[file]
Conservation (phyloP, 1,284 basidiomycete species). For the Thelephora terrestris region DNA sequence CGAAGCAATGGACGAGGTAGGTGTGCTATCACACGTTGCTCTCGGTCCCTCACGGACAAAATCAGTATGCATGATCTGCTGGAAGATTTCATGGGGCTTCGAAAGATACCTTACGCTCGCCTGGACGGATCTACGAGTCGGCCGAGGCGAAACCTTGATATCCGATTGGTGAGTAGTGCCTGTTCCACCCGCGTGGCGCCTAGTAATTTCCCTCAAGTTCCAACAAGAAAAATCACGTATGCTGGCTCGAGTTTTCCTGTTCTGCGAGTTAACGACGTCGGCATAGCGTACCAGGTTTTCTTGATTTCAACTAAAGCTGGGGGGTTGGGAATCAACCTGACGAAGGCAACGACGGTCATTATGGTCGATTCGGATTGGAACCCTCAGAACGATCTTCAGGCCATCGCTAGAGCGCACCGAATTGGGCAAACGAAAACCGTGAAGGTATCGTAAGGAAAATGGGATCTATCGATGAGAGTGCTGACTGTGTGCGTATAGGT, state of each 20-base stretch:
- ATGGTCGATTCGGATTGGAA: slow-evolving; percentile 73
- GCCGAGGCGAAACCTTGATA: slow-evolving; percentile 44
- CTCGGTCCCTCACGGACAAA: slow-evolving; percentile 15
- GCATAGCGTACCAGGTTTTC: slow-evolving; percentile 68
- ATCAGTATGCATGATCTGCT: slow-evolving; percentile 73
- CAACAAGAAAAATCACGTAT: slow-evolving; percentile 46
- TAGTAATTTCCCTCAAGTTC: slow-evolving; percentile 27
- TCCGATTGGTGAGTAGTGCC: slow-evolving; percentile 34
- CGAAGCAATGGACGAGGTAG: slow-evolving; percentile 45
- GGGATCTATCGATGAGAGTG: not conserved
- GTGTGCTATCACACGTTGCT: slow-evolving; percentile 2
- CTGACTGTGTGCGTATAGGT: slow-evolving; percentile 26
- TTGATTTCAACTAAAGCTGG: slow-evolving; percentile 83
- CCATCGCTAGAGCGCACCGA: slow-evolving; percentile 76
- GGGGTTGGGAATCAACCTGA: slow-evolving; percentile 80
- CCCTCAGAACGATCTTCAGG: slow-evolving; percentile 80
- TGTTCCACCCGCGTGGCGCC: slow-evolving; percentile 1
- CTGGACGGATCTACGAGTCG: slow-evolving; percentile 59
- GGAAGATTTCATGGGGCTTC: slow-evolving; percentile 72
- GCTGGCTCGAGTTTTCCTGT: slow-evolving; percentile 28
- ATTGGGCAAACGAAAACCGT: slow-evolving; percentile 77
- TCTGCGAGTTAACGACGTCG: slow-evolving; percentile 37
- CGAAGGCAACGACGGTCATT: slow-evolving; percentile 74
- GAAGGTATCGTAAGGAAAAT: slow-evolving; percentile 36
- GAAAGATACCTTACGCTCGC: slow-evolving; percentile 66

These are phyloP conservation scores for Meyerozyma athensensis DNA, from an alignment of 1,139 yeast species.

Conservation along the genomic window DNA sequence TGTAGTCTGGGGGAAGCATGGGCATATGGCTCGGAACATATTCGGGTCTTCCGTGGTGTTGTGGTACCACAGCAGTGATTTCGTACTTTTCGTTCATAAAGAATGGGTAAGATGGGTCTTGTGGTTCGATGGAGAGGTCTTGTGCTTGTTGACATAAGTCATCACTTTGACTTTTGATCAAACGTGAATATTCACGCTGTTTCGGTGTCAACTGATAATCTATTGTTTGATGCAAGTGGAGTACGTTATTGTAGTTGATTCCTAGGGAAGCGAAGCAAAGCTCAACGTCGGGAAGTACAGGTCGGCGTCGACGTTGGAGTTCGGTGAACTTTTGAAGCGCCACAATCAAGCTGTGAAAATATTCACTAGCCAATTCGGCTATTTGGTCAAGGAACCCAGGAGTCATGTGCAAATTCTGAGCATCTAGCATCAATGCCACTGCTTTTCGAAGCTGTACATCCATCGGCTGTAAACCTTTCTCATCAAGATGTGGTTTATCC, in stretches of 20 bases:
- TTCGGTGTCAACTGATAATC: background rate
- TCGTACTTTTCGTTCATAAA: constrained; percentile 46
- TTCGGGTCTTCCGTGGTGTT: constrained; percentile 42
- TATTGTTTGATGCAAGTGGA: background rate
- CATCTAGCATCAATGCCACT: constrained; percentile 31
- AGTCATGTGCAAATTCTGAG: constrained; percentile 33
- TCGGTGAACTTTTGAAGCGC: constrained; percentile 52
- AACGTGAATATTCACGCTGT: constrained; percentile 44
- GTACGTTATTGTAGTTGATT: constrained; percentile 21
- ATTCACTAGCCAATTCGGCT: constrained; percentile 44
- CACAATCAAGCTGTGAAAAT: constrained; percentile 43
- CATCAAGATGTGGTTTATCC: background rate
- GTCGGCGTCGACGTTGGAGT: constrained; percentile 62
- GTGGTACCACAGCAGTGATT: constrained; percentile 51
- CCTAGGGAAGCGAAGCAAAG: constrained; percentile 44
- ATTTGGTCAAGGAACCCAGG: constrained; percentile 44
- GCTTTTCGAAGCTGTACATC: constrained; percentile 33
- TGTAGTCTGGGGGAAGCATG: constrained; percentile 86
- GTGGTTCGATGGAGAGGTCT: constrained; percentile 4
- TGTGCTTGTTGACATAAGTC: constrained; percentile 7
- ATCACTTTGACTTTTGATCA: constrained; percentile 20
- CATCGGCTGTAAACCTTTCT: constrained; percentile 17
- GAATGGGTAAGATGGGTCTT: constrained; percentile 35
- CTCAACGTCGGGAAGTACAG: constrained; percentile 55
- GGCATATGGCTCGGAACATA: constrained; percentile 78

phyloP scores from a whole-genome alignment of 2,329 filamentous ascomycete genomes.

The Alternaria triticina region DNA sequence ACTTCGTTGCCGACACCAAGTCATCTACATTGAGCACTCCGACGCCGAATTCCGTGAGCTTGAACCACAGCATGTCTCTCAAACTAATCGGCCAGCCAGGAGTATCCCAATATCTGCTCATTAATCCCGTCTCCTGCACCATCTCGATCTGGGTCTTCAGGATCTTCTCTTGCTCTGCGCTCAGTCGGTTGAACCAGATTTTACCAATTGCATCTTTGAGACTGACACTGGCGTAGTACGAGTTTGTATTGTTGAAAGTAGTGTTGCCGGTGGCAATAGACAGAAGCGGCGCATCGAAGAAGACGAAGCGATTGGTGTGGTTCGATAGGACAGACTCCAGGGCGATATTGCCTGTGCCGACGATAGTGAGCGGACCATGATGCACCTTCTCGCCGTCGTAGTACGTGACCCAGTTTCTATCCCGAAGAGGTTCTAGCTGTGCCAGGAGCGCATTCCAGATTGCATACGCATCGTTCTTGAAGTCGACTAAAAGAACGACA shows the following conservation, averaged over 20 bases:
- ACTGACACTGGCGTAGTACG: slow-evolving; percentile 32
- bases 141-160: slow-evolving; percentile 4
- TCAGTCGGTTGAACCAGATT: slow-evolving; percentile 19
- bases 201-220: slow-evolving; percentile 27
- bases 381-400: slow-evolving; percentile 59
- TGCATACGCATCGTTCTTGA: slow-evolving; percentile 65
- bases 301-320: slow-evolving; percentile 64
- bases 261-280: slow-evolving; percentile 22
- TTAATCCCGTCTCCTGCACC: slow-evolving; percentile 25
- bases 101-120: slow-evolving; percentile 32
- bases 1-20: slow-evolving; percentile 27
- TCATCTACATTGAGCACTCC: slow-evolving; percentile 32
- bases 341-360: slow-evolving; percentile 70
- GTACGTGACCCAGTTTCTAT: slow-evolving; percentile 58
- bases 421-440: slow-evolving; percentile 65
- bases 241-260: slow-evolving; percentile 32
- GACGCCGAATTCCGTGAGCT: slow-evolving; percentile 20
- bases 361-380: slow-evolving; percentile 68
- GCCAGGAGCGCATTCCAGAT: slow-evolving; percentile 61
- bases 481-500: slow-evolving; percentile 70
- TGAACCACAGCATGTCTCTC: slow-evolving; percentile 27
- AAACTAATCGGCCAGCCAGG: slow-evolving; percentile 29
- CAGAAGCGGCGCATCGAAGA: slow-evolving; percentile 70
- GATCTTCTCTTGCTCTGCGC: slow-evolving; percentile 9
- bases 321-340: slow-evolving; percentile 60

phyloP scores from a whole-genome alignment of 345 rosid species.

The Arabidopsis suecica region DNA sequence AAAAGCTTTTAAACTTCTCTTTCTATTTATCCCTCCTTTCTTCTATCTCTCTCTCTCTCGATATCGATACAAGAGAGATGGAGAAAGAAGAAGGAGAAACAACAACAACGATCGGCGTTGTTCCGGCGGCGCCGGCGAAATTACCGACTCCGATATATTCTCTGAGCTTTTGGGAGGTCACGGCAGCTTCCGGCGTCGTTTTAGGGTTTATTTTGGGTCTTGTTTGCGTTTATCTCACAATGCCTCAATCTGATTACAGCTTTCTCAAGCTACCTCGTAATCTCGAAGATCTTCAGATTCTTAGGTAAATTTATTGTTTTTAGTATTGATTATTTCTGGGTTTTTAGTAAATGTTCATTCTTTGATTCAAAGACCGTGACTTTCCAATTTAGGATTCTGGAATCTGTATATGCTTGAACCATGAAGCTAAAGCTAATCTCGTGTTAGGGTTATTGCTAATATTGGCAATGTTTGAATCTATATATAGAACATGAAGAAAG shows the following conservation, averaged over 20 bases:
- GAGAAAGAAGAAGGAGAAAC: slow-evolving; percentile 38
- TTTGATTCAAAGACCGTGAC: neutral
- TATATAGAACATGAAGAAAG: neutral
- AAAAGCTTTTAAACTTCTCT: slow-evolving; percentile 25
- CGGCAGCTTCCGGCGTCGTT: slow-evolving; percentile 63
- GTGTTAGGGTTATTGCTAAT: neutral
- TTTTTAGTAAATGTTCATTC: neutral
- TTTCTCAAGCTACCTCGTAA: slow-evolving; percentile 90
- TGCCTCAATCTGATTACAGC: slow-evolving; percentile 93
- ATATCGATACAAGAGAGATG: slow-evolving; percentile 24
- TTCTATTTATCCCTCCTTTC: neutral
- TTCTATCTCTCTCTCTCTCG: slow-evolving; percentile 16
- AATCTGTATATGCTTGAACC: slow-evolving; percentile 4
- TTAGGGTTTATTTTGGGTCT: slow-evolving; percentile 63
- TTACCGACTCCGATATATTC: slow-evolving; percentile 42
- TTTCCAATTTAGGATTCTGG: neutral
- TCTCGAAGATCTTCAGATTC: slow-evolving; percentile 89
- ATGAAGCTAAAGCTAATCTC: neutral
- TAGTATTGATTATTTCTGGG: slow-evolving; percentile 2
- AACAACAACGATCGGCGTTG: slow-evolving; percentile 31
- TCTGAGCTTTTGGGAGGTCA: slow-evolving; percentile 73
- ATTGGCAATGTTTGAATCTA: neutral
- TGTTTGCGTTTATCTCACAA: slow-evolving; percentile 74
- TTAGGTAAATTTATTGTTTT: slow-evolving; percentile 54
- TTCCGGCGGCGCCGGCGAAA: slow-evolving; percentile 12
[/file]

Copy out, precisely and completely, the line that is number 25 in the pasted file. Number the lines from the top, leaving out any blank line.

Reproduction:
- GAAGGTATCGTAAGGAAAAT: slow-evolving; percentile 36